As shown in FIG. 7, the snubber circuit 100F includes a plurality of zener diodes D9 and D10, a capacitor C8, and a BJT Q6, wherein the base and the emitter of the BJT Q6 are turned on (i.e., electrically conductive) and electrically connected to a terminal of the capacitor C8, the collector of the BJT Q6 is electrically connected to a second terminal B of the snubber circuit 100F, and another terminal of the capacitor C8 is electrically connected to the first terminal A of the snubber circuit 100F. The anode of the zener diode D10 is electrically connected to the cathode of the zener diode D9 in series, and the zener diodes D10 and D9 form a module which is connected to the emitter and the collector of the BJT Q6 through the cathode of the zener diode D10 and the anode of the zener diode D9.

As shown in FIG. 8, the snubber circuit 100G includes a plurality of zener diodes D5 and D6, a capacitor C4, and a BJT Q4, wherein the base and the emitter of the BJT Q4 are turned on (i.e., electrically conductive) and electrically connected to the second terminal B of the snubber circuit 100G, the collector of the BJT Q4 is electrically connected to a terminal of the capacitor C4, and another terminal of the capacitor C4 is electrically connected to the first terminal A of the snubber circuit 100G. The anode of the zener diode D5 is electrically connected to the cathode of the zener diode D6 in series, and the zener diodes D5 and D6 form a module which is connected to the emitter and the collector of the BJT Q4 through the cathode of the zener diode D5 and the anode of the zener diode D6.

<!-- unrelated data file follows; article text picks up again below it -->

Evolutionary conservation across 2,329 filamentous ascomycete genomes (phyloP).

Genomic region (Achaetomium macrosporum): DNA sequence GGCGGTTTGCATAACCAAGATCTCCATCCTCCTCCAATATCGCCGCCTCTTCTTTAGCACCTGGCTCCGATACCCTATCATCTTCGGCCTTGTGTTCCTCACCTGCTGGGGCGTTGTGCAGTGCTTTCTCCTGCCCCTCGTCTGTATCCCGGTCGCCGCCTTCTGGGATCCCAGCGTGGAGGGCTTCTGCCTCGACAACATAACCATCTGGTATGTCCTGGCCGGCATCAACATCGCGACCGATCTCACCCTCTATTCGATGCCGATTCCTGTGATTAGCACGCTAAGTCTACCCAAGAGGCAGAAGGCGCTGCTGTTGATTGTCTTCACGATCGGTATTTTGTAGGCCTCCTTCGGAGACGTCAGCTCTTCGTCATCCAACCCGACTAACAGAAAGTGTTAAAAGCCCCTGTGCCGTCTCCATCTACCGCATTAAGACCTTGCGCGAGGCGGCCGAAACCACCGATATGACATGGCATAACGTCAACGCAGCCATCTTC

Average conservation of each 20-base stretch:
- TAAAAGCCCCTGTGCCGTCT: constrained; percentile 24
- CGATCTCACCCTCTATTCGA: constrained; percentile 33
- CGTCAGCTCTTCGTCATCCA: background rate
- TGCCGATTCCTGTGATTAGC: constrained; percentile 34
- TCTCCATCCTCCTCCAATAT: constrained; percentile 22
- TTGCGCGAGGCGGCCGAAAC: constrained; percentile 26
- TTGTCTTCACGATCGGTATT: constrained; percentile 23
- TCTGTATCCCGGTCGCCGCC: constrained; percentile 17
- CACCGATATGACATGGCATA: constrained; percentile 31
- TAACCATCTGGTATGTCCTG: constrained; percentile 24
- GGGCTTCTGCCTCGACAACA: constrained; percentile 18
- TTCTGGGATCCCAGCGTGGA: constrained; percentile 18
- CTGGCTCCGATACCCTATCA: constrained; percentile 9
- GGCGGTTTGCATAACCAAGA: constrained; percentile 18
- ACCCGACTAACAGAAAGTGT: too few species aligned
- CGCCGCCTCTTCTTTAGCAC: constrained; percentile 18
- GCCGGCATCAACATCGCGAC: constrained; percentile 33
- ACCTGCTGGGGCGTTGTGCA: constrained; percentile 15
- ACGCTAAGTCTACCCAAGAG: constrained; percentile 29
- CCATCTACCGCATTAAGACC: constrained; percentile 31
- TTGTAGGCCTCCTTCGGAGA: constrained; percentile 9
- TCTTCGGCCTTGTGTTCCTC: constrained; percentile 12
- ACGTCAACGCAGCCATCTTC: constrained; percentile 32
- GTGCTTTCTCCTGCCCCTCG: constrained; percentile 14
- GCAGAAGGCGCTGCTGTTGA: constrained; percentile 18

As shown in FIG. 9, the snubber circuit 100H includes a plurality of zener diodes D7 and D8, a capacitor C5, and a BJT Q5, wherein the base and the emitter of the BJT Q5 are turned on (i.e., electrically conductive) and electrically connected to a terminal of the capacitor C5, the collector of the BJT Q5 is electrically connected to a second terminal B of the snubber circuit 100H, and another terminal of the capacitor C5 is electrically connected to the first terminal A of the snubber circuit 100H. The anode of the zener diode D8 is electrically connected to the cathode of the zener diode D7 in series, and the zener diodes D8 and D7 form a module which is connected to the emitter and the collector of the BJT Q5 through the cathode of the zener diode D8 and the anode of the zener diode D7.